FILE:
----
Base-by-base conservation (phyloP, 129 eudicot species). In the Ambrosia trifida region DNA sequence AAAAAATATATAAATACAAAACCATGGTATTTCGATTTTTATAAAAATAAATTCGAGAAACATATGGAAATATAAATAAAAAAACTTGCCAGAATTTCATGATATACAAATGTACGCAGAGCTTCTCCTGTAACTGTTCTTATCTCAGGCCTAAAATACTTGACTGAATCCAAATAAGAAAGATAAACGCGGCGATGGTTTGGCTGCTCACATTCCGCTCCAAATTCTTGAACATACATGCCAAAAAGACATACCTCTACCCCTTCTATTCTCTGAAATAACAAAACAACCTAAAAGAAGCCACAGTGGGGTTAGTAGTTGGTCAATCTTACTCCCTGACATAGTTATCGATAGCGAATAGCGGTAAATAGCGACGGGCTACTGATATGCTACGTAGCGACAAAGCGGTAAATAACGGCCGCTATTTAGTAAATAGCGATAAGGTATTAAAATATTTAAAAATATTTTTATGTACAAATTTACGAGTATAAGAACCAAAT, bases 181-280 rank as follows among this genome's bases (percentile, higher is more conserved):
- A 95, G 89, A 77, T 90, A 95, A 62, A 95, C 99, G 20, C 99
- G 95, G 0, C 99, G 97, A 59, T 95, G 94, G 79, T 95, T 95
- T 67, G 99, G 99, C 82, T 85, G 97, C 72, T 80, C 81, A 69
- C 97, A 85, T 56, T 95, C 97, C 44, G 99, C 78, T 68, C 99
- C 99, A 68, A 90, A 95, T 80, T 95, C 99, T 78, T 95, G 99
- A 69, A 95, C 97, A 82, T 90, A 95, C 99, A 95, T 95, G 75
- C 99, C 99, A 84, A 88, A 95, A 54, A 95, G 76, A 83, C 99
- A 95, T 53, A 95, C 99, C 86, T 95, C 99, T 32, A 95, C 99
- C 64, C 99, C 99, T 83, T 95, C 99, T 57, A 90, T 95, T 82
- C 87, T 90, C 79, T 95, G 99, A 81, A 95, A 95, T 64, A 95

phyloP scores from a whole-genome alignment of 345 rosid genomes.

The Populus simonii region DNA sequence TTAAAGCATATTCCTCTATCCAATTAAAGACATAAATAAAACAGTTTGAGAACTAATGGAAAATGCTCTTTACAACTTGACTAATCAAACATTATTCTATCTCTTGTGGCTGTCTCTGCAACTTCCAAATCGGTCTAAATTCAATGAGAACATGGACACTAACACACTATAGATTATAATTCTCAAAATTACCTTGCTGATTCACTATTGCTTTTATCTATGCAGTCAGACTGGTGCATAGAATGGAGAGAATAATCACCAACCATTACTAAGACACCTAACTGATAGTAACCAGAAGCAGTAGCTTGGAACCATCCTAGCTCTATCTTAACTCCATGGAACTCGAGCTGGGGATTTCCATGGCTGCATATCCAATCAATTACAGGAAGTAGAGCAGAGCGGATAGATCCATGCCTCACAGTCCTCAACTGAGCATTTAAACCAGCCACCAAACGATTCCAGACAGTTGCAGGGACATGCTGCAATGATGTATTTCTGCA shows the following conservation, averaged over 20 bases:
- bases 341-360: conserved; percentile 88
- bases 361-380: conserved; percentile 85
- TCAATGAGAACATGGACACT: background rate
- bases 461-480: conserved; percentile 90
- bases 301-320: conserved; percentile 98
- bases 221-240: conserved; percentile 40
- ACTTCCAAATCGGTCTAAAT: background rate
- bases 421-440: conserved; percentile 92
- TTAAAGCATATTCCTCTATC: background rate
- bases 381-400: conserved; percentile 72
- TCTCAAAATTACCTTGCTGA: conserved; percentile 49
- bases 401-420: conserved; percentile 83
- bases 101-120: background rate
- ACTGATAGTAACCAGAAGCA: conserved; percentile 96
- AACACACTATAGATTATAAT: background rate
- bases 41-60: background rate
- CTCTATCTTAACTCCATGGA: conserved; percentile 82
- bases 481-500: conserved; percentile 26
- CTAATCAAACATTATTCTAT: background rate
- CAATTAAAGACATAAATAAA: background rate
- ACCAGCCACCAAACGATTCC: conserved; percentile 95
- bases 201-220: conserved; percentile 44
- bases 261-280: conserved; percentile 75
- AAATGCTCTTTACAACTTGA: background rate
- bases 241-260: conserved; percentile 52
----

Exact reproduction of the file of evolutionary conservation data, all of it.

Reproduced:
Base-by-base conservation (phyloP, 129 eudicot species). In the Ambrosia trifida region DNA sequence AAAAAATATATAAATACAAAACCATGGTATTTCGATTTTTATAAAAATAAATTCGAGAAACATATGGAAATATAAATAAAAAAACTTGCCAGAATTTCATGATATACAAATGTACGCAGAGCTTCTCCTGTAACTGTTCTTATCTCAGGCCTAAAATACTTGACTGAATCCAAATAAGAAAGATAAACGCGGCGATGGTTTGGCTGCTCACATTCCGCTCCAAATTCTTGAACATACATGCCAAAAAGACATACCTCTACCCCTTCTATTCTCTGAAATAACAAAACAACCTAAAAGAAGCCACAGTGGGGTTAGTAGTTGGTCAATCTTACTCCCTGACATAGTTATCGATAGCGAATAGCGGTAAATAGCGACGGGCTACTGATATGCTACGTAGCGACAAAGCGGTAAATAACGGCCGCTATTTAGTAAATAGCGATAAGGTATTAAAATATTTAAAAATATTTTTATGTACAAATTTACGAGTATAAGAACCAAAT, bases 181-280 rank as follows among this genome's bases (percentile, higher is more conserved):
- A 95, G 89, A 77, T 90, A 95, A 62, A 95, C 99, G 20, C 99
- G 95, G 0, C 99, G 97, A 59, T 95, G 94, G 79, T 95, T 95
- T 67, G 99, G 99, C 82, T 85, G 97, C 72, T 80, C 81, A 69
- C 97, A 85, T 56, T 95, C 97, C 44, G 99, C 78, T 68, C 99
- C 99, A 68, A 90, A 95, T 80, T 95, C 99, T 78, T 95, G 99
- A 69, A 95, C 97, A 82, T 90, A 95, C 99, A 95, T 95, G 75
- C 99, C 99, A 84, A 88, A 95, A 54, A 95, G 76, A 83, C 99
- A 95, T 53, A 95, C 99, C 86, T 95, C 99, T 32, A 95, C 99
- C 64, C 99, C 99, T 83, T 95, C 99, T 57, A 90, T 95, T 82
- C 87, T 90, C 79, T 95, G 99, A 81, A 95, A 95, T 64, A 95

phyloP scores from a whole-genome alignment of 345 rosid genomes.

The Populus simonii region DNA sequence TTAAAGCATATTCCTCTATCCAATTAAAGACATAAATAAAACAGTTTGAGAACTAATGGAAAATGCTCTTTACAACTTGACTAATCAAACATTATTCTATCTCTTGTGGCTGTCTCTGCAACTTCCAAATCGGTCTAAATTCAATGAGAACATGGACACTAACACACTATAGATTATAATTCTCAAAATTACCTTGCTGATTCACTATTGCTTTTATCTATGCAGTCAGACTGGTGCATAGAATGGAGAGAATAATCACCAACCATTACTAAGACACCTAACTGATAGTAACCAGAAGCAGTAGCTTGGAACCATCCTAGCTCTATCTTAACTCCATGGAACTCGAGCTGGGGATTTCCATGGCTGCATATCCAATCAATTACAGGAAGTAGAGCAGAGCGGATAGATCCATGCCTCACAGTCCTCAACTGAGCATTTAAACCAGCCACCAAACGATTCCAGACAGTTGCAGGGACATGCTGCAATGATGTATTTCTGCA shows the following conservation, averaged over 20 bases:
- bases 341-360: conserved; percentile 88
- bases 361-380: conserved; percentile 85
- TCAATGAGAACATGGACACT: background rate
- bases 461-480: conserved; percentile 90
- bases 301-320: conserved; percentile 98
- bases 221-240: conserved; percentile 40
- ACTTCCAAATCGGTCTAAAT: background rate
- bases 421-440: conserved; percentile 92
- TTAAAGCATATTCCTCTATC: background rate
- bases 381-400: conserved; percentile 72
- TCTCAAAATTACCTTGCTGA: conserved; percentile 49
- bases 401-420: conserved; percentile 83
- bases 101-120: background rate
- ACTGATAGTAACCAGAAGCA: conserved; percentile 96
- AACACACTATAGATTATAAT: background rate
- bases 41-60: background rate
- CTCTATCTTAACTCCATGGA: conserved; percentile 82
- bases 481-500: conserved; percentile 26
- CTAATCAAACATTATTCTAT: background rate
- CAATTAAAGACATAAATAAA: background rate
- ACCAGCCACCAAACGATTCC: conserved; percentile 95
- bases 201-220: conserved; percentile 44
- bases 261-280: conserved; percentile 75
- AAATGCTCTTTACAACTTGA: background rate
- bases 241-260: conserved; percentile 52